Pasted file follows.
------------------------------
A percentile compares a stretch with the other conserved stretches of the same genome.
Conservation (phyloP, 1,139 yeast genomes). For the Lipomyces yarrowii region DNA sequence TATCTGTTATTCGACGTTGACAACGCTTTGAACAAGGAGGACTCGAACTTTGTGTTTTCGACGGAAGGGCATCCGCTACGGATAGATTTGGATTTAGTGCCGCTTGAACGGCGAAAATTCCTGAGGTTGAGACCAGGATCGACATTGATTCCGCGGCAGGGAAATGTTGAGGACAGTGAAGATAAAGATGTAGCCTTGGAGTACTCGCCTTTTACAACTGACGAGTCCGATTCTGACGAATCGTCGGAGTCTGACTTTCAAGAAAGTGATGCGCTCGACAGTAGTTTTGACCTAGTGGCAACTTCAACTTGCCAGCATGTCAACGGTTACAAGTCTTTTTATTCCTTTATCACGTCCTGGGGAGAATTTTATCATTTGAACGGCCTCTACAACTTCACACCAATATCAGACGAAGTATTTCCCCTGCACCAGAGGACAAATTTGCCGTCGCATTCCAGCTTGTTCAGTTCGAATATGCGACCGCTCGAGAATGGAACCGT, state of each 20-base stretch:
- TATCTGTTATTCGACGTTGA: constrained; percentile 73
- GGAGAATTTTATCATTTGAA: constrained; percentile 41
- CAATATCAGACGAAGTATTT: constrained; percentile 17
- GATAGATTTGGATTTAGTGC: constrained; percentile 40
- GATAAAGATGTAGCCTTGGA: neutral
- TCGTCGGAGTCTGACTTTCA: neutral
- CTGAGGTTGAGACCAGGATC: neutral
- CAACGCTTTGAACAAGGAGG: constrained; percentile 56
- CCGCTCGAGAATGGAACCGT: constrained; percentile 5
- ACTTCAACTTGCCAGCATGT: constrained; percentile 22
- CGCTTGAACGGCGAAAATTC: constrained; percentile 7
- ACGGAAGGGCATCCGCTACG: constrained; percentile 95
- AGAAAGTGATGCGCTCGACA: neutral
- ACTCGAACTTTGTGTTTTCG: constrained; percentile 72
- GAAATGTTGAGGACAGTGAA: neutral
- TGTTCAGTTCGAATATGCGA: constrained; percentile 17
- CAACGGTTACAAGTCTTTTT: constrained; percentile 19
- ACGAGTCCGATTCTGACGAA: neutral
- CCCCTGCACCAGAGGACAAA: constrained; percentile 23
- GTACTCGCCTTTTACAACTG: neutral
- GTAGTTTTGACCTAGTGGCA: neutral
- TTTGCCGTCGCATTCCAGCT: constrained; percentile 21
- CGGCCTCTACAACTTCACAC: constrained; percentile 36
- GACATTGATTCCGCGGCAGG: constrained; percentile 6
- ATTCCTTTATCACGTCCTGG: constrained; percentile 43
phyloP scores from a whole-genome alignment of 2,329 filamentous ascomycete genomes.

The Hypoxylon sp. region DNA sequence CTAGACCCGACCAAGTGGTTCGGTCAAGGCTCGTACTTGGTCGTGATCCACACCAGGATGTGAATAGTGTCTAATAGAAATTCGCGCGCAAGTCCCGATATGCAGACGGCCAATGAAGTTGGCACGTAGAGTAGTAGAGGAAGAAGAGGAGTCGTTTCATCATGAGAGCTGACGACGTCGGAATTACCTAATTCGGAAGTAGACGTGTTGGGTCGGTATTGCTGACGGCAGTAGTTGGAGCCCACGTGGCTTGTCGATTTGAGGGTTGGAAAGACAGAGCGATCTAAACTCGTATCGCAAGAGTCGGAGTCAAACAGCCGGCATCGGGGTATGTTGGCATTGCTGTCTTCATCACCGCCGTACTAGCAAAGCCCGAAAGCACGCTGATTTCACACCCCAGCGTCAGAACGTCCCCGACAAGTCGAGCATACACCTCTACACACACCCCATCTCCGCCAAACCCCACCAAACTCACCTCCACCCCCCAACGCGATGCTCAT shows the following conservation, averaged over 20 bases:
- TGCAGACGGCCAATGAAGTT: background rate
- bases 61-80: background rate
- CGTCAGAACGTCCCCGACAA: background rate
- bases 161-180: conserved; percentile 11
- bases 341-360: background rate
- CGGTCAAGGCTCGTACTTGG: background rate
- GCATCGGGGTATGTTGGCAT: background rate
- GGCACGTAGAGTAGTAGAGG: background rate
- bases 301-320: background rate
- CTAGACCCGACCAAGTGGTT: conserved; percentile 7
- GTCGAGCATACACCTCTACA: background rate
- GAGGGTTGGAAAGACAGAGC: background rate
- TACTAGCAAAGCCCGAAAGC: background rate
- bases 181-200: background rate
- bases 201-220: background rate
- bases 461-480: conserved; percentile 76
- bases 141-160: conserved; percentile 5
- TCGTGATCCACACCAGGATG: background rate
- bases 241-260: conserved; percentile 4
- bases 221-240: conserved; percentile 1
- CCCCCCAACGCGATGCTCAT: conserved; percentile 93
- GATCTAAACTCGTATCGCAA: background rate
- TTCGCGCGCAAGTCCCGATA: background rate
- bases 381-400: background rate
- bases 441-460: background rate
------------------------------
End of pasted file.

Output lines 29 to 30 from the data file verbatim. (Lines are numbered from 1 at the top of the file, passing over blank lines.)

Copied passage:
The Hypoxylon sp. region DNA sequence CTAGACCCGACCAAGTGGTTCGGTCAAGGCTCGTACTTGGTCGTGATCCACACCAGGATGTGAATAGTGTCTAATAGAAATTCGCGCGCAAGTCCCGATATGCAGACGGCCAATGAAGTTGGCACGTAGAGTAGTAGAGGAAGAAGAGGAGTCGTTTCATCATGAGAGCTGACGACGTCGGAATTACCTAATTCGGAAGTAGACGTGTTGGGTCGGTATTGCTGACGGCAGTAGTTGGAGCCCACGTGGCTTGTCGATTTGAGGGTTGGAAAGACAGAGCGATCTAAACTCGTATCGCAAGAGTCGGAGTCAAACAGCCGGCATCGGGGTATGTTGGCATTGCTGTCTTCATCACCGCCGTACTAGCAAAGCCCGAAAGCACGCTGATTTCACACCCCAGCGTCAGAACGTCCCCGACAAGTCGAGCATACACCTCTACACACACCCCATCTCCGCCAAACCCCACCAAACTCACCTCCACCCCCCAACGCGATGCTCAT shows the following conservation, averaged over 20 bases:
- TGCAGACGGCCAATGAAGTT: background rate